Publishers know that three subjects sell books: sex, the Civil War and the Nazis. American Scoundrel, Thomas Keneally's fast-paced, smooth-as-silk biography of the colorful Civil War general Daniel E. Sickles, contains nothing on the Nazis, but has plenty of sex and lots on the Civil War to satisfy readers' prurient and historical tastes.

Keneally, author of Schindler's List and other novels, is a gifted writer who captures the mood and manner of an age in succinct verbal portraits. In Dan Sickles he uncovered a remarkable and colorful subject for a biography. Almost larger than life, Sickles was a Victorian American who seemed to be everywhere, know everyone and was always forgiven for his many transgressions.

A New York City lawyer, Sickles rose quickly in Democratic political circles, serving in Congress from 1857 to 1861. He had many influential friends in high places, including President James Buchanan. Sickles' connections came in handy when, in February 1859, he murdered his close friend, Philip Barton Key (son of Francis Scott Key), the lover of Sickles' wife, Teresa. Sickles, whom Keneally describes as "sexually precocious" and an obsessive womanizer, surrendered to authorities. While he was acquitted for defending his family's honor, Key's murder hung like a cloud over Sickles for the remainder of his long life.

When in 1861 the Confederates fired on Fort Sumter, Sickles rushed to defend the nation's honor, leading a brigade of New York volunteers and serving as a brigadier general. One of President Abraham Lincoln's few competent generals early in the war, he was promoted to major general and assumed division command. At Gettysburg, Sickles sustained a severe wound in his right leg, which led to its amputation. For decades afterwards he engaged in an acrimonious public debate with General George G. Meade, whom he blamed for his own recklessness at Gettysburg and for his loss of command. Despite his war wound and wounded pride, Sickles remained in the U.S. Army until 1869. In the postwar years he served as military governor of South Carolina, U.S. minister to Spain (where he became the lover of Queen Isabella II and one of the ladies of her court, whom he married) and U.S. congressman.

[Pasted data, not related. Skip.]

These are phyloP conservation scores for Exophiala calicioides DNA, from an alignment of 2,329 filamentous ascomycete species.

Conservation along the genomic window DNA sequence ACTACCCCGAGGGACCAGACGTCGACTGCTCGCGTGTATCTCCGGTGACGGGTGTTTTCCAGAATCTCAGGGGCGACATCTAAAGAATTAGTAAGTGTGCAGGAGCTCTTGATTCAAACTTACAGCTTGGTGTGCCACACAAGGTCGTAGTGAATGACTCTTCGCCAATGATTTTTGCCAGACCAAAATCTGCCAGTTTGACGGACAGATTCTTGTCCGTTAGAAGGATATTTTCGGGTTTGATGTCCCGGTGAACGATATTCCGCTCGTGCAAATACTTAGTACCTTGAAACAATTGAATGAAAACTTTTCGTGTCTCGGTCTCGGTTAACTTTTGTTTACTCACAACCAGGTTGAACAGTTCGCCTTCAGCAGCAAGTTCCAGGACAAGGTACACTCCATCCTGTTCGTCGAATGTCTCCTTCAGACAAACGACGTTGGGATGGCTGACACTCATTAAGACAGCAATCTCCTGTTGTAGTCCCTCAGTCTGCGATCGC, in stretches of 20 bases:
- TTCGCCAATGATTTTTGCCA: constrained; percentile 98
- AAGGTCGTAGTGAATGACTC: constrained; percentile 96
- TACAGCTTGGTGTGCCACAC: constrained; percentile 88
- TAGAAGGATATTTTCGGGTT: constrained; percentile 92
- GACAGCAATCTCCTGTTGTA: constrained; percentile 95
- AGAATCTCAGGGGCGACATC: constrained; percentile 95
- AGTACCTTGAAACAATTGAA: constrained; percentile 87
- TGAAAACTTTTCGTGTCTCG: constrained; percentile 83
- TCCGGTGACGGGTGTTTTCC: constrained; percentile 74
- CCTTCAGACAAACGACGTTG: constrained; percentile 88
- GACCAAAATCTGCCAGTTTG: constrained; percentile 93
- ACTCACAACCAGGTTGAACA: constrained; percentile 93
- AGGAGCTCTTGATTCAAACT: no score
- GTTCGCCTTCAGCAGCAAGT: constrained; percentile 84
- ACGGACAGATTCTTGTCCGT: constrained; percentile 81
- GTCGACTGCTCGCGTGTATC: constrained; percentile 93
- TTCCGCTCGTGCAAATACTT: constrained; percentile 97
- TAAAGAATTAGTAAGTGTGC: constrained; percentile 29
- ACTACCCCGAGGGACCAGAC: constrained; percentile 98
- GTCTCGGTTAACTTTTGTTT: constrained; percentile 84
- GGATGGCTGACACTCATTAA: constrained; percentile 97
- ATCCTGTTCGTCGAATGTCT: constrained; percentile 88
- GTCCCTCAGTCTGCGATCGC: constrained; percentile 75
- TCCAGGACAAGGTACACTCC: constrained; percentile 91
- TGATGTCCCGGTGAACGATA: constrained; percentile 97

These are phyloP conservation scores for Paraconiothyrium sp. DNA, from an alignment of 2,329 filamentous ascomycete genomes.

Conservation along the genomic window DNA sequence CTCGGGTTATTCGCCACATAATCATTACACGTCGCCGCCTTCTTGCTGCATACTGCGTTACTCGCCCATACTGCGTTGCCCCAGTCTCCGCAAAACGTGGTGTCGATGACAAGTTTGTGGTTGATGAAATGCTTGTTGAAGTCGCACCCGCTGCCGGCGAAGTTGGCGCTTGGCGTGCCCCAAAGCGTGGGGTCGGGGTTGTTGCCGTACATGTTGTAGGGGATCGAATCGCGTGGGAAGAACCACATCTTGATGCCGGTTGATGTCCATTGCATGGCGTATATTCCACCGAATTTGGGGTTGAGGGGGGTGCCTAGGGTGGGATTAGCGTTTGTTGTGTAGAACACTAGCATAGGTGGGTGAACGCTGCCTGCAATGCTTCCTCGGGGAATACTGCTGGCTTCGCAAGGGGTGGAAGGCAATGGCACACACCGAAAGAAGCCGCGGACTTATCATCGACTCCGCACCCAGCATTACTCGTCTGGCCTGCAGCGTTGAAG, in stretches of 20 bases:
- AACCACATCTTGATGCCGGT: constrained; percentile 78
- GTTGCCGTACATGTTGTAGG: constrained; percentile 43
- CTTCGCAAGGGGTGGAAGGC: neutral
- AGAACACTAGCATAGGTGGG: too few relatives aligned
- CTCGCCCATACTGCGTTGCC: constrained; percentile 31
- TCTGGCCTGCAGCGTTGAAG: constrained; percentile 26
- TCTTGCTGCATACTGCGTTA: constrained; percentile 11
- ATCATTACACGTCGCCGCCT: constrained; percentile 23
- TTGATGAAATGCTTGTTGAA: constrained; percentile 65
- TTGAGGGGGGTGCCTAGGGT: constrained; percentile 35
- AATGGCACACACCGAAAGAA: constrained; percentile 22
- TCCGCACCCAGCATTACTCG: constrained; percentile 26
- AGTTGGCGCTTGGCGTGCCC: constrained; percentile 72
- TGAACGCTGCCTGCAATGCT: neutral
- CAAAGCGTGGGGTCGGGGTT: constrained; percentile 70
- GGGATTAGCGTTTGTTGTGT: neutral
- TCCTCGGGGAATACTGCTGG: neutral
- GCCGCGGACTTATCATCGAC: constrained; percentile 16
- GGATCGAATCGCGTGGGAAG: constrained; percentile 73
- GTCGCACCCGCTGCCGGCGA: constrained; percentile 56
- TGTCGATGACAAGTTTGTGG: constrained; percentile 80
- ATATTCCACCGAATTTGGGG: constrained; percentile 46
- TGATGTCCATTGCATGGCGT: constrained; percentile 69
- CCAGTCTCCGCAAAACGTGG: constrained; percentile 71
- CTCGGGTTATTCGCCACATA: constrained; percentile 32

Keneally describes Sickles as "a man who could convey an intense feeling of tribalism, of inclusion, of the rightness of the factional argument." Throughout his interesting and provocative life, Sickles consistently flouted conventional notions of ethics and morality. And he got away with it. John David Smith is professor of history at North Carolina State University. His most recent book is When Did Southern Segregation Begin?

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